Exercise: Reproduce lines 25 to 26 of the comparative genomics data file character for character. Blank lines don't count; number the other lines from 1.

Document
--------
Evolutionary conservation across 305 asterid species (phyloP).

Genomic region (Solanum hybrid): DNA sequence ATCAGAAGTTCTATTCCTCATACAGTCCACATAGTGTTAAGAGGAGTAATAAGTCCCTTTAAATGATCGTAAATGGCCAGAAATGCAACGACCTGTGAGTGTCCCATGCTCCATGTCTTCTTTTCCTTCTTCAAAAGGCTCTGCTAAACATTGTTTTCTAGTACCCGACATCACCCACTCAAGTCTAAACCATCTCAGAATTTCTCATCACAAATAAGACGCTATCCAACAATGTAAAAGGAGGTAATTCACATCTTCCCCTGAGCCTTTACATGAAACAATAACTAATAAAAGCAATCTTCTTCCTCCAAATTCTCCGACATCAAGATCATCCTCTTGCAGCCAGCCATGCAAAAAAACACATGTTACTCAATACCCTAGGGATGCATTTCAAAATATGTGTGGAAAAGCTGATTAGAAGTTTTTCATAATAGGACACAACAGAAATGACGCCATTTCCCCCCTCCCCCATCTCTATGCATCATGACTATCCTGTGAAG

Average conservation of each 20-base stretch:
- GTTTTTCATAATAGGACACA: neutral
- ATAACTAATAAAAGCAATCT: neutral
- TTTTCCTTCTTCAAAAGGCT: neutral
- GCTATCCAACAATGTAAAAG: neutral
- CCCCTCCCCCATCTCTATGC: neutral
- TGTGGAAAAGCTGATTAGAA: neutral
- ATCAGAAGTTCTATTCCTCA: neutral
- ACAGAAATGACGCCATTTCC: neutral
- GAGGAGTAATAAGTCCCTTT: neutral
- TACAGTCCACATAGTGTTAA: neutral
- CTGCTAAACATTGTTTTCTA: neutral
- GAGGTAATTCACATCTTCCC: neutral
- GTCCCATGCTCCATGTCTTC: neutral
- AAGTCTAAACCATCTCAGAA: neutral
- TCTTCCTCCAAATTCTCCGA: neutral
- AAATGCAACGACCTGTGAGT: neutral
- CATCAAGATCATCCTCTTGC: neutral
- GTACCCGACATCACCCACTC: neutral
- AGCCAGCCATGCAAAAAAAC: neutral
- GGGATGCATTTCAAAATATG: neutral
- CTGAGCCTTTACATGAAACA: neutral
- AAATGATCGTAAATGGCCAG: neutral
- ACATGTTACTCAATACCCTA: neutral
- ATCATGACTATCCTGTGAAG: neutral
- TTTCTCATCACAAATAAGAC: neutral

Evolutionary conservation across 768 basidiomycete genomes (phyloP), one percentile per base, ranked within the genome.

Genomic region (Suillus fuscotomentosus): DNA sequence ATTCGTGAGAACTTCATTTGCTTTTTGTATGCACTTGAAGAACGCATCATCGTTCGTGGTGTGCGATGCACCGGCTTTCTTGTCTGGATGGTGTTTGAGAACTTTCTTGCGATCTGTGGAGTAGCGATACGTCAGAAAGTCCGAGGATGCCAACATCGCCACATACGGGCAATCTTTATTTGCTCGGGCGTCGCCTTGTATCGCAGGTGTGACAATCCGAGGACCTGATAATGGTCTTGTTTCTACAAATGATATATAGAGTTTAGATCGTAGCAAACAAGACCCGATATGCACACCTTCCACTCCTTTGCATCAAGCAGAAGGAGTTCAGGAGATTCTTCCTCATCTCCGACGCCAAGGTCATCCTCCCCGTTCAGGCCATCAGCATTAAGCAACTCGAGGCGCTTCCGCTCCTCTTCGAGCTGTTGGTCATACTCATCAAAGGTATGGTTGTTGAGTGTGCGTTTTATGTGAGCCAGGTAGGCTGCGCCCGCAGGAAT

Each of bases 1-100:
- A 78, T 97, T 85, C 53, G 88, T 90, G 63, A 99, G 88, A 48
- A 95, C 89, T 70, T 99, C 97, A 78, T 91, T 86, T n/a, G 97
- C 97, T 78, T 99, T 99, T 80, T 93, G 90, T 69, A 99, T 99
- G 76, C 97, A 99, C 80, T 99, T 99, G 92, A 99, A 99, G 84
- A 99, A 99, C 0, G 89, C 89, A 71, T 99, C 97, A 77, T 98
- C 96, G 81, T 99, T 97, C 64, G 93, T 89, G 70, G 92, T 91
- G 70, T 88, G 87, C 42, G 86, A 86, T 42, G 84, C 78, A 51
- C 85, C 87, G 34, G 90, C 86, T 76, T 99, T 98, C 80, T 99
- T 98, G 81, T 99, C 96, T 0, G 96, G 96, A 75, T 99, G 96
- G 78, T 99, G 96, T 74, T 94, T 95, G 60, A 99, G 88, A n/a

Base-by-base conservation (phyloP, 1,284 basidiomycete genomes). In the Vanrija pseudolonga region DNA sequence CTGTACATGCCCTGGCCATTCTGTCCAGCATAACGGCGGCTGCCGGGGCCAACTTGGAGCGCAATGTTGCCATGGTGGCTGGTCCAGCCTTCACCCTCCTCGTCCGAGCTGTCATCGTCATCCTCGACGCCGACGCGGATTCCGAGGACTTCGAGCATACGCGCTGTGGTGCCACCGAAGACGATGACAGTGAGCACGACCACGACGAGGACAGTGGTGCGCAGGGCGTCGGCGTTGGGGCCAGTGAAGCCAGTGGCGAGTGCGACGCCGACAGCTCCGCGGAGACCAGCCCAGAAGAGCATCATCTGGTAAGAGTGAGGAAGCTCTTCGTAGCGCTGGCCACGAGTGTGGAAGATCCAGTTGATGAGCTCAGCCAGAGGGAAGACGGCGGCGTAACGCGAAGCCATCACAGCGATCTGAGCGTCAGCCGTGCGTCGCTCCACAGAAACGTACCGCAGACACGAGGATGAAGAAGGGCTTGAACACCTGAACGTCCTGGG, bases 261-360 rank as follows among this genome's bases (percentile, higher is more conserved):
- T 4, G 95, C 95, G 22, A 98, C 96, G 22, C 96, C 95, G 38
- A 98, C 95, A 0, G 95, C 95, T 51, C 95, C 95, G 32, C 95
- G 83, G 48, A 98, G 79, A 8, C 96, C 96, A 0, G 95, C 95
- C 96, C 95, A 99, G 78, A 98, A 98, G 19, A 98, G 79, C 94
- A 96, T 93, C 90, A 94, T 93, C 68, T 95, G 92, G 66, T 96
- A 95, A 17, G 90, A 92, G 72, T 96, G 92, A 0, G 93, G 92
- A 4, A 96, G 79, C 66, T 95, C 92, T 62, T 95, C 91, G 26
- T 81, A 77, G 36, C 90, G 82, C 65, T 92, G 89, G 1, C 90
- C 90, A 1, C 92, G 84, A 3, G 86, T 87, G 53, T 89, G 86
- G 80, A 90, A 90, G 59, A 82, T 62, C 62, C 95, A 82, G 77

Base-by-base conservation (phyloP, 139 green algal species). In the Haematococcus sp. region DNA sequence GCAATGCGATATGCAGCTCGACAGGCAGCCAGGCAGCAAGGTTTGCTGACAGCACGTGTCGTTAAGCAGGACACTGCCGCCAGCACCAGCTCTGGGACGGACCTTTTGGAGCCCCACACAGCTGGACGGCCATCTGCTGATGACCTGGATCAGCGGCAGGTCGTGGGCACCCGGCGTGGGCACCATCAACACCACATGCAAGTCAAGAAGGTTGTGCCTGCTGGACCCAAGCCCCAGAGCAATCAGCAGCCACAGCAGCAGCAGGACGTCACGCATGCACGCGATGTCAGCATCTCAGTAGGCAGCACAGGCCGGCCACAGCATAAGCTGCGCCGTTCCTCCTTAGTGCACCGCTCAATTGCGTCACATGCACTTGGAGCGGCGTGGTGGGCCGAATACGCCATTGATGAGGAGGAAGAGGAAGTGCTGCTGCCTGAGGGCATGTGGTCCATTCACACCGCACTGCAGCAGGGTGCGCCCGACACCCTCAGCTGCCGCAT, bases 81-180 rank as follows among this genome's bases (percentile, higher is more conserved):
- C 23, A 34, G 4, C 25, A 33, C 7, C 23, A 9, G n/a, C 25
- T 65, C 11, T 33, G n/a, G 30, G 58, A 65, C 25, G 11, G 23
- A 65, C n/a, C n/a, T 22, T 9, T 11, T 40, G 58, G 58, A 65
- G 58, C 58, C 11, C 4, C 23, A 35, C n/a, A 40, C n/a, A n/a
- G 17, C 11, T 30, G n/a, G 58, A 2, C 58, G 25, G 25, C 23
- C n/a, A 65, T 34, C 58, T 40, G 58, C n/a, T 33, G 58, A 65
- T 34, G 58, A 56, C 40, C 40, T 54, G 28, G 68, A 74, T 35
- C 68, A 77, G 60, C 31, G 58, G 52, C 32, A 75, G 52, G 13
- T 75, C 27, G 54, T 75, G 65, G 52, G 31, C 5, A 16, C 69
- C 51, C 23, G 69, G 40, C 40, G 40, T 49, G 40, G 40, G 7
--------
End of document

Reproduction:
- AAATGATCGTAAATGGCCAG: neutral
- ACATGTTACTCAATACCCTA: neutral